This chapter focuses on the initial public offerings (IPO) ETFs, which constitute an alternative way to enter the IPO business. Short- and long-term performance of ETFs is examined vis-a-vis the performance of major market indices. Three types of returns are computed; the absolute, benchmark-adjusted, and abnormal return. Returns are computed for the initial trading day and for the first 2, 3, 4, 5, 21, and 63 trading days. Long-run returns are also calculated for the first 6, 12, 18, and 24 months of trading and for the entire history of ETFs up to October 31, 2016 from a cumulative and a buy-and-hold perspective. Risk-adjusted returns are estimated with a six-factor model. The results indicate that the average first-day return is positive but below 1%. In the long run, the cumulative absolute returns are positive during the several intervals examined, whereas the cumulative benchmark-adjusted and abnormal returns are positive only for the first 6 months of trading. These returns become negative after the first 6 months. Going further, ETFs deliver significant buy-and-hold returns over the several periods examined. Finally, the results reveal that just one out of the four IPO ETFs examined can produce a robust and statistically significant alpha.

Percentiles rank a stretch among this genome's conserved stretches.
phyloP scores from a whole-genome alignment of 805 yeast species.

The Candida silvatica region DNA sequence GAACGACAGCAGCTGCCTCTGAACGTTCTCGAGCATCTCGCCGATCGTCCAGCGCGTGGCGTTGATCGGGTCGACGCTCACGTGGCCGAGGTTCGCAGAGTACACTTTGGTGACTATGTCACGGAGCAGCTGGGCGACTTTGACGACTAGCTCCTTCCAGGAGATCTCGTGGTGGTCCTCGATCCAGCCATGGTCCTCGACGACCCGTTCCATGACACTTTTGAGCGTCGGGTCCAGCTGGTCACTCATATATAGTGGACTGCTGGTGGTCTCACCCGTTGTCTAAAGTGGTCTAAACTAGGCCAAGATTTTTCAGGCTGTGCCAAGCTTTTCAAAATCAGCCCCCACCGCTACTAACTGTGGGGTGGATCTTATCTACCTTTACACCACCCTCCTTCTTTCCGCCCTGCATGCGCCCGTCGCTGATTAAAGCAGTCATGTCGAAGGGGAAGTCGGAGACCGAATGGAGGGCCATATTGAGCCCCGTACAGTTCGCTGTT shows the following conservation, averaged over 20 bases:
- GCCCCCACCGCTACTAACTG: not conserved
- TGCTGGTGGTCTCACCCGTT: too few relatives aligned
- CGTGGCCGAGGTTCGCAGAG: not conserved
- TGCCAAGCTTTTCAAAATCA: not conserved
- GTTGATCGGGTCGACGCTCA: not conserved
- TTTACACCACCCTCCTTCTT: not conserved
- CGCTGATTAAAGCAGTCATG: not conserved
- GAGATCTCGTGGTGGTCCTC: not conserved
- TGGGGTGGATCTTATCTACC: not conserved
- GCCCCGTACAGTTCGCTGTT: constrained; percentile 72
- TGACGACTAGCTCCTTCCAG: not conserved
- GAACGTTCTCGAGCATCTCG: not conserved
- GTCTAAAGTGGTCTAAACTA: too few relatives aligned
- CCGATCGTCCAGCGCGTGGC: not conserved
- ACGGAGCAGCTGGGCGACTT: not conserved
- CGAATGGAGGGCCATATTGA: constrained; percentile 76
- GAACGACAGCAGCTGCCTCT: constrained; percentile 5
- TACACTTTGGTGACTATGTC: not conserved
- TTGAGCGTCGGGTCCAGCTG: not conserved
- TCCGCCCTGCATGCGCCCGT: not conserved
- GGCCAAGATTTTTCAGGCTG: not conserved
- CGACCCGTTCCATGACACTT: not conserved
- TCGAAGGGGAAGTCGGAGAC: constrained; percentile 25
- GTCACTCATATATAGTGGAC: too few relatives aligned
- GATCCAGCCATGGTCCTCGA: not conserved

Part of the book: Linear and Non-Linear Financial Econometrics